Feb 03 | 2010

How Long Does IP Protection Last

Although intellectual property – patents, trademarks and copyrights – is intangible, these assets do not all last forever, and in some cases must be maintained in order to remain protectable. Understanding the various terms of these valuable assets is important for the purpose of asset protection and enforcement. Patents: Patent law protects ideas embodied in inventions. Patent rights are granted by the U.S. Patent and Trademark Office (“PTO”) to inventors who have applied for and successfully prosecuted patent applications on their inventions; there are no common law patent rights. A patent grants the holder the right to exclude others from making, using, offering for sale, or selling the holder’s invention in the United States or importing it into the United States.

There are three types of patents: utility, design, and plant. Utility patents protect new and useful processes, machines, articles of manufacture, or compositions of matter, or any new and useful improvements thereof. Design patents protect new, original, and ornamental designs for an article of manufacture. Plant patents protect new varieties of asexually reproduced plants. Patent protection is for a limited duration. Utility and plant patents filed on or after June 8, 1995 carry a term of protection of 20 years from the date of filing. In contrast, the term for design patents are 14 years beginning on the issue date. In order to keep a utility patent enforceable during its term, maintenance fees must be paid to the PTO 3 ½ years, 7 ½ years, and 11 ½ years after the patent issues. Design and Plant patents require no maintenance fees.


A trademark is a word, name, symbol, device, sound, smell or even color used to identify and distinguish one company’s goods and/or services from another’s. Trademarks help consumers because trademarks represent the goodwill of the company and the quality of the company’s goods and services. Trademark rights arise out of use and generally begin on the day in which the trademark was first used in commerce in connection with goods and/or services. Importantly, trademark rights are perpetual as long as the trademark continues to be used in commerce. While trademarks may be federally registered with the PTO, registration is not required for protection. However, in the absence of a federal registration (which provides nationwide rights), the scope of trademark rights extends only to the geographic areas in which the trademark is being used. Federally registered trademarks carry a term of protection of 10 years from the date of registration so long as maintenance fees and a declaration of continued use are filed with the PTO during the sixth year of registration. After the initial 10-year term, registered trademarks may be renewed every 10 years in perpetuity as long as a declaration of continued use, a renewal application and fee are submitted. Failure to timely maintain a federal registration will result in cancellation, but in the event of cancellation, the trademark owner would still have common law rights to the extent that the trademark is still in use.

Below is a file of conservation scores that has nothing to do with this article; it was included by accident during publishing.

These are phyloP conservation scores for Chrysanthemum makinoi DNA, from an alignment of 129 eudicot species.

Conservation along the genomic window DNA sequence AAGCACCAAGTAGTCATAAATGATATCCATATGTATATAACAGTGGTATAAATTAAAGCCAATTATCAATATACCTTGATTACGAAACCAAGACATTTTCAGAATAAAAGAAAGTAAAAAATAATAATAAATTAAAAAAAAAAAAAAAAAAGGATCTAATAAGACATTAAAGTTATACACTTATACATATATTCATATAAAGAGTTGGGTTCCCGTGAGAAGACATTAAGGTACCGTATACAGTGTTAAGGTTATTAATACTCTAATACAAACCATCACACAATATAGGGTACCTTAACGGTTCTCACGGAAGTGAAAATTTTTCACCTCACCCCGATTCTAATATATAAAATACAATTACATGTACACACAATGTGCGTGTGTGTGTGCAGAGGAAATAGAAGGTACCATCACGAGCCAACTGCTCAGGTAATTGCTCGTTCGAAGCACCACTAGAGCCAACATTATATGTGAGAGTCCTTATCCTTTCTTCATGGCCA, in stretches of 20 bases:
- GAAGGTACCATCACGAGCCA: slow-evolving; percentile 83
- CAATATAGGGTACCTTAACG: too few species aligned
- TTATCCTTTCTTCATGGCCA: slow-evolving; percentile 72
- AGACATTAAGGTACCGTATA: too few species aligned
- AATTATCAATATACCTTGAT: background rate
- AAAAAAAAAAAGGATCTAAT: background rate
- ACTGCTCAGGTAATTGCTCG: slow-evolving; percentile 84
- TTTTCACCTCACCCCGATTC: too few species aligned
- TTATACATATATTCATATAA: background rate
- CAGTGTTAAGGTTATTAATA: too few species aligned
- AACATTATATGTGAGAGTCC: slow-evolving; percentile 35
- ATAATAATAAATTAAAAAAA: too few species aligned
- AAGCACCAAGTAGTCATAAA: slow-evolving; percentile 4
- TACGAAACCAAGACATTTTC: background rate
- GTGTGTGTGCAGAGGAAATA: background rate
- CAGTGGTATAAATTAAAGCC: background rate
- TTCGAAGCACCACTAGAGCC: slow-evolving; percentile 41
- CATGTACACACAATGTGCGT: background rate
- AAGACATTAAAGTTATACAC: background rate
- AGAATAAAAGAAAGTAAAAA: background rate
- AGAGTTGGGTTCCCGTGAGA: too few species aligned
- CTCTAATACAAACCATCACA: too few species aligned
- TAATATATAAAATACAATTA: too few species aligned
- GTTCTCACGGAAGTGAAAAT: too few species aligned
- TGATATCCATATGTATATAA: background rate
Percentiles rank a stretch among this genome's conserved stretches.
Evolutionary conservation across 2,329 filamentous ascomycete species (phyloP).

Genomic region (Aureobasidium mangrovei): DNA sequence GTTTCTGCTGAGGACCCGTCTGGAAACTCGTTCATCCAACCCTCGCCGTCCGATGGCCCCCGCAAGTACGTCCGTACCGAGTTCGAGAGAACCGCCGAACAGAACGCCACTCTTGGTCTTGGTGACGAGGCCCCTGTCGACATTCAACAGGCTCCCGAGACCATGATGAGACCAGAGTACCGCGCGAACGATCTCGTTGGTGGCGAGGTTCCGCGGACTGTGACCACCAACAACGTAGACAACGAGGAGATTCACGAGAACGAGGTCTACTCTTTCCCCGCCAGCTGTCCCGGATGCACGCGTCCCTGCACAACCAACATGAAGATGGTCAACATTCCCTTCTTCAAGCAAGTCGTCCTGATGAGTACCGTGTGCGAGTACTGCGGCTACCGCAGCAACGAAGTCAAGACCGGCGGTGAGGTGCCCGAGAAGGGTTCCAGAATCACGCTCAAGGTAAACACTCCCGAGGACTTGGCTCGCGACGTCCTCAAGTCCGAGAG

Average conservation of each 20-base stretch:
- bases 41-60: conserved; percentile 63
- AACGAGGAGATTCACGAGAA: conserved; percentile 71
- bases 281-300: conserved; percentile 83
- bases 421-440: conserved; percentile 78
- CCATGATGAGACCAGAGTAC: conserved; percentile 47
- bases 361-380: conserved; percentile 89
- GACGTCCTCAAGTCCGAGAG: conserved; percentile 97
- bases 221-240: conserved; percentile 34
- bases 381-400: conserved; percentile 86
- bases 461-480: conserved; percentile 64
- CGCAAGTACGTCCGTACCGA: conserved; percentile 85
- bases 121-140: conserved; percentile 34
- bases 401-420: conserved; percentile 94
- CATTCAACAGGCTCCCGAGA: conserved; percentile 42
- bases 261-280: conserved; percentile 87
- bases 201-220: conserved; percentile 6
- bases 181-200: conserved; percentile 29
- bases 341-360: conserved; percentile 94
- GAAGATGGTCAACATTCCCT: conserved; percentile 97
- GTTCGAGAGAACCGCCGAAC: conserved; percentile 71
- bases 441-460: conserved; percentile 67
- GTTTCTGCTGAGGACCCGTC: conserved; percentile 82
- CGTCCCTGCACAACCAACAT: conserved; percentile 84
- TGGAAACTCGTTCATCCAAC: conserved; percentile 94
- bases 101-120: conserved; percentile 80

Copyright protection extends to original works of authorship that are fixed in a tangible medium of expression (e.g., book, artwork, photograph, website, etc…). Similar to trademarks, copyright protection exists regardless of whether the work has been registered with the federal government. Importantly, copyright protection also exists regardless of whether the work has been “published,” meaning distributed to the public by sale or other transfer of ownership or by rental, lease or lending. Copyright protection does not last forever, and the duration of protection is the same whether or not the work has been registered. Works created after January 1, 1978 by individuals generally receive protection for the life of the author plus 70 years thereafter. Works created after January 1, 1978 anonymously or in the name of a company generally receive protection for 95 years from the date of first publication or 120 years from the date of creation (whichever ends earliest). Works published without a copyright notice between 1978 and March 1, 1989 fell into the public domain, unless the mistake was cured within five years of publication. Notice is no longer required for works published on or after 1989. The rules governing the length of protection for works created prior to 1978 vary and are summarized in the following chart:

Date of Work When Protection Attaches Did the work contain a copy right notice? Duration
Created, but
not published
before January
1, 1978
 January 1,
 Single term of at least life of
author plus 70 years; earliest
termination date December
31, 2002 (if work remains
unpublished); if work was
published by end of 2002 the
time period is extended to
December 31, 2027
Published 1964
to 1977
 Upon publication
with notice
 If published without notice,
work fell into public domain
 28 years from the date of
publication; automatic 67
year renewal term
Published between
1964 to
 Upon publication
with notice
 If published without notice,
work fell into public domain;
no chance for cure
 28 years; renewal term of 67
years available
Published Prior
to 1923
 The work is
now in the
public domain

Understanding what your intellectual property protects and how long it is protected are the first steps
in maintaining and enforcing these valuable assets. Future editions of Dunner Law Dicta will address
the remedies available when others infringe your intellectual property rights

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